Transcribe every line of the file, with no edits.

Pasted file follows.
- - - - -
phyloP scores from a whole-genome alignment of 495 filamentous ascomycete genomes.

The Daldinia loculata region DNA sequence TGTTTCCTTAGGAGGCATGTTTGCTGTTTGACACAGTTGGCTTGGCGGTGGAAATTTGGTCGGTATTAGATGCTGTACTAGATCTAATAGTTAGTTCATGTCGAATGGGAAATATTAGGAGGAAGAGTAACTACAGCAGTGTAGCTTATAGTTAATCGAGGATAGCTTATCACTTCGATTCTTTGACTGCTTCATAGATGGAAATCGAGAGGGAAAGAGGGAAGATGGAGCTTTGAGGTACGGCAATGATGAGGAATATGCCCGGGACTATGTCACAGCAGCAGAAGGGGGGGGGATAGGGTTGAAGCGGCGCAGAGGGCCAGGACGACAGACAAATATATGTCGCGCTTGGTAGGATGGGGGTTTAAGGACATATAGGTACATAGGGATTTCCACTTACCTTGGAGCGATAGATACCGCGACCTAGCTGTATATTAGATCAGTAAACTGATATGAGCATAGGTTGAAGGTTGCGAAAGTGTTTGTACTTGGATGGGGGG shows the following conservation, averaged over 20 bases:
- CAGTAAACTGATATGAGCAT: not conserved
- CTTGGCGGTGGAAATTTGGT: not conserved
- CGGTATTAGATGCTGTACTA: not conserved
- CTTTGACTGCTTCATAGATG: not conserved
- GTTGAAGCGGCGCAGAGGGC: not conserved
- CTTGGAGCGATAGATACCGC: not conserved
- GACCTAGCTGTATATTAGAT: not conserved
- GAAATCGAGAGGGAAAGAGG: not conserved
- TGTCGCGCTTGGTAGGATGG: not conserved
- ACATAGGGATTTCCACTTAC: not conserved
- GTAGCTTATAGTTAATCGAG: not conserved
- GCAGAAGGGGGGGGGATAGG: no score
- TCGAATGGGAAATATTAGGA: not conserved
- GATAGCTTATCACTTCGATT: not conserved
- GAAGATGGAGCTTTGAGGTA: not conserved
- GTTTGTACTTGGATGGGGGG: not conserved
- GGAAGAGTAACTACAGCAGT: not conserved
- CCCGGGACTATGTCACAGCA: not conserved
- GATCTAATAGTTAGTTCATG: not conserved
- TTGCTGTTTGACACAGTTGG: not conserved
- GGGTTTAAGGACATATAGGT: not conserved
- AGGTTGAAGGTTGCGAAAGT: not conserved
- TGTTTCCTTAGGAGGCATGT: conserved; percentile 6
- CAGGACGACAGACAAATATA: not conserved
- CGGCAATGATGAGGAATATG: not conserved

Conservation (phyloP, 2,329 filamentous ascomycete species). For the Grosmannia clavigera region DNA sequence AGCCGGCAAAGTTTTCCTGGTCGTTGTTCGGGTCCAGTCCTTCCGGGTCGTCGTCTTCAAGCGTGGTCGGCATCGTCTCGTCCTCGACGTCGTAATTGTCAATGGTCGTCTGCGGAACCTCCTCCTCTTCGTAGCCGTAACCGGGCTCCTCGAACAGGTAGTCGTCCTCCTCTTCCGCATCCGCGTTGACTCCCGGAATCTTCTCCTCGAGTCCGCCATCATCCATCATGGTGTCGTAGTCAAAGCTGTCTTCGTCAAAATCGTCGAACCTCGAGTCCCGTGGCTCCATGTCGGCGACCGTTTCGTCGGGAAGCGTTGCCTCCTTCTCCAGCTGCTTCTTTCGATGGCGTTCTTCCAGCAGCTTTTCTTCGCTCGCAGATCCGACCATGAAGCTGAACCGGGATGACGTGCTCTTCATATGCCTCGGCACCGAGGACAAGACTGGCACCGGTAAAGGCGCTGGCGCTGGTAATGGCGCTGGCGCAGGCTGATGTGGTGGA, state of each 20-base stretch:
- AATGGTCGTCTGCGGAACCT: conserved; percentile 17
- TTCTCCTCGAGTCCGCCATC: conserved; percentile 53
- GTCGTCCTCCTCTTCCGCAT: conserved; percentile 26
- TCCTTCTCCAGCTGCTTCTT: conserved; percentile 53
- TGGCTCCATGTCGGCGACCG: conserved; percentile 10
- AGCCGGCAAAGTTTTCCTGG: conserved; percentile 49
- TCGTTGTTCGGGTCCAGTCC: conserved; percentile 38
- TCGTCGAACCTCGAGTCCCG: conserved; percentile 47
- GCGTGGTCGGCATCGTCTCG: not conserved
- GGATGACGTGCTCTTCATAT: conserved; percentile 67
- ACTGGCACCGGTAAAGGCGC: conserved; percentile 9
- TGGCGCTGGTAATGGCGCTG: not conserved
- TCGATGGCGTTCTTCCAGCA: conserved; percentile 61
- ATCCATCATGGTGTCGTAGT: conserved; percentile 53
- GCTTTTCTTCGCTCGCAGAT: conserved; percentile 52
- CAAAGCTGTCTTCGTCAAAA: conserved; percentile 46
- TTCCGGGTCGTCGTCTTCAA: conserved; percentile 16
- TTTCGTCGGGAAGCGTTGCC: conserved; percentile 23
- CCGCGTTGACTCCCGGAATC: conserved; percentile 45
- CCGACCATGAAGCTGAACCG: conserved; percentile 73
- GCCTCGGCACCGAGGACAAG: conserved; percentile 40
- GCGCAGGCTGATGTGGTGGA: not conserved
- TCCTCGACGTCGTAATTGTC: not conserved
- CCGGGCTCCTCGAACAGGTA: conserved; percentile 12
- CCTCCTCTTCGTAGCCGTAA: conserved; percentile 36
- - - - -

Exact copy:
phyloP scores from a whole-genome alignment of 495 filamentous ascomycete genomes.

The Daldinia loculata region DNA sequence TGTTTCCTTAGGAGGCATGTTTGCTGTTTGACACAGTTGGCTTGGCGGTGGAAATTTGGTCGGTATTAGATGCTGTACTAGATCTAATAGTTAGTTCATGTCGAATGGGAAATATTAGGAGGAAGAGTAACTACAGCAGTGTAGCTTATAGTTAATCGAGGATAGCTTATCACTTCGATTCTTTGACTGCTTCATAGATGGAAATCGAGAGGGAAAGAGGGAAGATGGAGCTTTGAGGTACGGCAATGATGAGGAATATGCCCGGGACTATGTCACAGCAGCAGAAGGGGGGGGGATAGGGTTGAAGCGGCGCAGAGGGCCAGGACGACAGACAAATATATGTCGCGCTTGGTAGGATGGGGGTTTAAGGACATATAGGTACATAGGGATTTCCACTTACCTTGGAGCGATAGATACCGCGACCTAGCTGTATATTAGATCAGTAAACTGATATGAGCATAGGTTGAAGGTTGCGAAAGTGTTTGTACTTGGATGGGGGG shows the following conservation, averaged over 20 bases:
- CAGTAAACTGATATGAGCAT: not conserved
- CTTGGCGGTGGAAATTTGGT: not conserved
- CGGTATTAGATGCTGTACTA: not conserved
- CTTTGACTGCTTCATAGATG: not conserved
- GTTGAAGCGGCGCAGAGGGC: not conserved
- CTTGGAGCGATAGATACCGC: not conserved
- GACCTAGCTGTATATTAGAT: not conserved
- GAAATCGAGAGGGAAAGAGG: not conserved
- TGTCGCGCTTGGTAGGATGG: not conserved
- ACATAGGGATTTCCACTTAC: not conserved
- GTAGCTTATAGTTAATCGAG: not conserved
- GCAGAAGGGGGGGGGATAGG: no score
- TCGAATGGGAAATATTAGGA: not conserved
- GATAGCTTATCACTTCGATT: not conserved
- GAAGATGGAGCTTTGAGGTA: not conserved
- GTTTGTACTTGGATGGGGGG: not conserved
- GGAAGAGTAACTACAGCAGT: not conserved
- CCCGGGACTATGTCACAGCA: not conserved
- GATCTAATAGTTAGTTCATG: not conserved
- TTGCTGTTTGACACAGTTGG: not conserved
- GGGTTTAAGGACATATAGGT: not conserved
- AGGTTGAAGGTTGCGAAAGT: not conserved
- TGTTTCCTTAGGAGGCATGT: conserved; percentile 6
- CAGGACGACAGACAAATATA: not conserved
- CGGCAATGATGAGGAATATG: not conserved

Conservation (phyloP, 2,329 filamentous ascomycete species). For the Grosmannia clavigera region DNA sequence AGCCGGCAAAGTTTTCCTGGTCGTTGTTCGGGTCCAGTCCTTCCGGGTCGTCGTCTTCAAGCGTGGTCGGCATCGTCTCGTCCTCGACGTCGTAATTGTCAATGGTCGTCTGCGGAACCTCCTCCTCTTCGTAGCCGTAACCGGGCTCCTCGAACAGGTAGTCGTCCTCCTCTTCCGCATCCGCGTTGACTCCCGGAATCTTCTCCTCGAGTCCGCCATCATCCATCATGGTGTCGTAGTCAAAGCTGTCTTCGTCAAAATCGTCGAACCTCGAGTCCCGTGGCTCCATGTCGGCGACCGTTTCGTCGGGAAGCGTTGCCTCCTTCTCCAGCTGCTTCTTTCGATGGCGTTCTTCCAGCAGCTTTTCTTCGCTCGCAGATCCGACCATGAAGCTGAACCGGGATGACGTGCTCTTCATATGCCTCGGCACCGAGGACAAGACTGGCACCGGTAAAGGCGCTGGCGCTGGTAATGGCGCTGGCGCAGGCTGATGTGGTGGA, state of each 20-base stretch:
- AATGGTCGTCTGCGGAACCT: conserved; percentile 17
- TTCTCCTCGAGTCCGCCATC: conserved; percentile 53
- GTCGTCCTCCTCTTCCGCAT: conserved; percentile 26
- TCCTTCTCCAGCTGCTTCTT: conserved; percentile 53
- TGGCTCCATGTCGGCGACCG: conserved; percentile 10
- AGCCGGCAAAGTTTTCCTGG: conserved; percentile 49
- TCGTTGTTCGGGTCCAGTCC: conserved; percentile 38
- TCGTCGAACCTCGAGTCCCG: conserved; percentile 47
- GCGTGGTCGGCATCGTCTCG: not conserved
- GGATGACGTGCTCTTCATAT: conserved; percentile 67
- ACTGGCACCGGTAAAGGCGC: conserved; percentile 9
- TGGCGCTGGTAATGGCGCTG: not conserved
- TCGATGGCGTTCTTCCAGCA: conserved; percentile 61
- ATCCATCATGGTGTCGTAGT: conserved; percentile 53
- GCTTTTCTTCGCTCGCAGAT: conserved; percentile 52
- CAAAGCTGTCTTCGTCAAAA: conserved; percentile 46
- TTCCGGGTCGTCGTCTTCAA: conserved; percentile 16
- TTTCGTCGGGAAGCGTTGCC: conserved; percentile 23
- CCGCGTTGACTCCCGGAATC: conserved; percentile 45
- CCGACCATGAAGCTGAACCG: conserved; percentile 73
- GCCTCGGCACCGAGGACAAG: conserved; percentile 40
- GCGCAGGCTGATGTGGTGGA: not conserved
- TCCTCGACGTCGTAATTGTC: not conserved
- CCGGGCTCCTCGAACAGGTA: conserved; percentile 12
- CCTCCTCTTCGTAGCCGTAA: conserved; percentile 36